Valid: Sun 28 Jul 2013 10:00 to Mon 29 Jul 2013 06:00 UTC
Issued: Sun 28 Jul 2013 10:27
Forecaster: VAN DER VELDE
A level 2 was issued for parts of Germany, Switzerland, Czech Republic, and Poland mainly for severe wind gusts and large hail.
A level 2 was issued for southern France mainly for large hail and excessive convective precipitation.
A level 1 was issued for parts of central Europe, southern Scandinavia and the western Mediterranean area mainly for large hail and severe wind gusts.
A plume of strong conditionally unstable mid level lapse rates has been advected from the Sahara into western and now central Europe by a deep southwestern flow at the east flank of a broad Atlantic mid level trough and the western half of a central European mid level ridge. A cold front lies stationary over central/eastern France, central Germany, bending westward into an occlusion over southern Sweden and Norway. A warm front stretches from southern Sweden southeastward toward the Ukraine.
Most of 00Z soundings in the eastern Germany show nearly dry adiabatic temperature profiles under 600 hPa and roughly neutral above. As a result, places with surface dewpoints over 17°C should have CAPE with CIN removed in the late afternoon by diurnal warming. Over Poland and southern France CIN is already minimal by 12Z. The zone between southern France and central Germany is rather saturated and CAPE is consumed by storms as much as is regenerated by lapse rate recovery from quasi-geostrophic and frontal lifting processes. The same seems the case over southern Scandinavia. Low level convergence that should trigger convection is found along the fronts in the afternoon, should be strongest near the occlusion point over northwestern Poland, which remains stationary in the GFS model till 06Z the next day.
After 18Z, a shortwave mid level trough enters northeastern Spain producing strong QG lifting. It will then affect southeastern France during the night. It can likely destabilize and trigger convection also over sea near Corsica.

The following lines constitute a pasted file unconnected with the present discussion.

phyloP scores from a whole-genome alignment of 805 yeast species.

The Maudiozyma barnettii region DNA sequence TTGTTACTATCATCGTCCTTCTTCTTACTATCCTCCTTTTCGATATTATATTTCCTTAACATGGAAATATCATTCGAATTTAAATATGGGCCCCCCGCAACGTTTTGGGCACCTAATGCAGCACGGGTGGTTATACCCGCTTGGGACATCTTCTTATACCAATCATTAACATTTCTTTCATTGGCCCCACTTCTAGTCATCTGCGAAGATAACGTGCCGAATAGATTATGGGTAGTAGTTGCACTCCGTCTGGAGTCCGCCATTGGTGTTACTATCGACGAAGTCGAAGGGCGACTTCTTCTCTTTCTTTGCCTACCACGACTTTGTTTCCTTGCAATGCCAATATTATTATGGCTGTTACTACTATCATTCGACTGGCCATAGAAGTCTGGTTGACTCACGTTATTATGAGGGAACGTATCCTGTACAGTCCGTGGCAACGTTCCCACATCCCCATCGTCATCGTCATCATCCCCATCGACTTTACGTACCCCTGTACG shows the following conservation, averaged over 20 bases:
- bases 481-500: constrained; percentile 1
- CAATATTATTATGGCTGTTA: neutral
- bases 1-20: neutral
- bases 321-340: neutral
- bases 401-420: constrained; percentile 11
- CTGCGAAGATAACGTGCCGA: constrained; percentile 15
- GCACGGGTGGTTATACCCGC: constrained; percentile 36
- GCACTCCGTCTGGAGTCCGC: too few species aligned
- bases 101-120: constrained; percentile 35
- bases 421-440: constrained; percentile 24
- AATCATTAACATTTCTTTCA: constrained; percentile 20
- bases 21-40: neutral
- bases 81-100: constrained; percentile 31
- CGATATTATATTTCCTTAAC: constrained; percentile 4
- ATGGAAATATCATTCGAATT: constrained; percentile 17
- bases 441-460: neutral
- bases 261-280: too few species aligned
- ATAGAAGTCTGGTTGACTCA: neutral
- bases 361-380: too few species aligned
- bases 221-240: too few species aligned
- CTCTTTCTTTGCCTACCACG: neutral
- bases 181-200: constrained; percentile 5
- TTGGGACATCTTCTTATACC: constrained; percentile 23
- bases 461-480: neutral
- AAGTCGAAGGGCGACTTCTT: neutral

...Germany, Poland area...
Surface mixing ratios of 13-15 g/kg are currently reported along the cold front and warm front. More than 1000 J/kg of MLCAPE should be able to form. Southeastern Germany is an exception with a dry notch of 9-11 g/kg which should inhibit convective initiation. A backed flow (easterly 10m winds) is in place north of the Alps. This should provide good storm-relative helicity, model-predicted values increase to more than 250 m²/s² and 30 m/s deep layer shear along the German section of the cold front by 15Z. Supercells with (very) large hail are therefore quite likely, but will have to compete against linear clusters, which align with the front. Since the shear vector is rather parallel to the front, it will be mostly inactive in producing severe wind gusts, but isolated bowing sections with severe gusts are possible. Ahead of the front to the east are very deep boundary layers (2-2.5 km LCL) which support wind and hail threats.
The front likely activates later than a system in the north at the occlusion which has roughly the same severe weather threats.
The northern section of the front here is saturated and lacking CAPE, and existing storms will train and destroy downwind storm potential. But isolated excessive rain is possible. Southern France is more favorable. Northern Mediterranean moisture is flowing back to the north side of the Pyrenees and is continually supplied to the frontally triggered storms over southeastern France, which can backbuild for a long time and produce excessive rain as well as large hail. There, low-level shear is also enhanced to over 10 m/s which in combination with LCLs <1000m support an isolated tornado event.